Venturi Scott Brown removed most of the altar rail to open the space, both physically and spiritually, between the clergy and the parish. A new altar, chair, and lectern of plexiglass and acrylic were constructed using rounded, folding shapes. Most controversial of all, a cathode tube neon light was suspended above the altar space, curving back behind the altar to form a semi-circle.

McNamee said he thought it was “stunning,” creating an “asymmetrical dialogue of new and old spiritual ideas.” He recalled that when perplexed parishioners asked what the neon light meant, to which he replied, “It doesn’t mean anything. It’s an editor’s pen.” McNamee said this confused them even more, and he had to explain that the work provided a new experience without taking anything away from the original building.

Arches above the altar | Photo: Dan Papa

Arches above the altar | Photo: Dan Papa

Denise Scott Brown, who worked on the design, spoke about the electrical fixings of the cathode tube, specifically designed to be gracefully integrated with the curves of the light itself. Light was the main concept at play; light as a direct connection to God was invoked in the installation just as it was in the stained glass of the old church. She said that the rounded quality of the new altar materials lended an organic quality to the space.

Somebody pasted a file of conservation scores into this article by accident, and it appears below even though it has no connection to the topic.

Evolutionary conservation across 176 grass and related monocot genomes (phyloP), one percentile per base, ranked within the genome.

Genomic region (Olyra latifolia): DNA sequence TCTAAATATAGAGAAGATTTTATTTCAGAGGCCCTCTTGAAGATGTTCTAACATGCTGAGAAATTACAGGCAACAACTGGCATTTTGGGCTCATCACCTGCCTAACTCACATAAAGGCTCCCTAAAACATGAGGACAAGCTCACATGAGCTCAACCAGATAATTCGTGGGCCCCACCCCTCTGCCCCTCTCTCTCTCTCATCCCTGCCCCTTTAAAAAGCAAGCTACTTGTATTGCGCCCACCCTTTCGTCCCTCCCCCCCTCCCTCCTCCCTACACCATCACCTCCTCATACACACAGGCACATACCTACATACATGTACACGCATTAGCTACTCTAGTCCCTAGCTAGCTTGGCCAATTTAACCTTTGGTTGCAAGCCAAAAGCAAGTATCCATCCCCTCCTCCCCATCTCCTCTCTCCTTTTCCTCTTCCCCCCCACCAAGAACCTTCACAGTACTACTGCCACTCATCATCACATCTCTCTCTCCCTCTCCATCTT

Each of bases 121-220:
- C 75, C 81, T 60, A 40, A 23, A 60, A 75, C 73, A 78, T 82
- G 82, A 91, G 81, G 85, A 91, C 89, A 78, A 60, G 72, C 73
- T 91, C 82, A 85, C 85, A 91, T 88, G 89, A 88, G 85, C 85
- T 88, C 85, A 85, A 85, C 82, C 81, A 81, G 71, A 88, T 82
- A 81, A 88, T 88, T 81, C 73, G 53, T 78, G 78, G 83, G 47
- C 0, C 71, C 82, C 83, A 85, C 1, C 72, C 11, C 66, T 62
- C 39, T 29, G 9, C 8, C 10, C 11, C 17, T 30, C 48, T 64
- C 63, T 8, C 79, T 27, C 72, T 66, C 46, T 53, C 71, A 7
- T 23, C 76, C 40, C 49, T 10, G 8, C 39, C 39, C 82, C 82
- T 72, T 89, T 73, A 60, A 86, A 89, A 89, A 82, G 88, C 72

In the end, the Venturi Scott Brown project proved too radical for the majority of priests and parishioners. The light installation only lasted a year before it was taken down. The short-lived modern altar was replaced with marble. Denise Scott Brown said, in a church newsletter, “it was like watching your child die and not being able to do anything about it.” The Venturi Scott Brown project and the history of St. Francis de Sales is now back in the public eye thanks to the scholars at the Penn Architectural Archives and the community at large. Perhaps a renewed dialogue for similar collaborations between designers and religious institutions in the city will emerge as a result.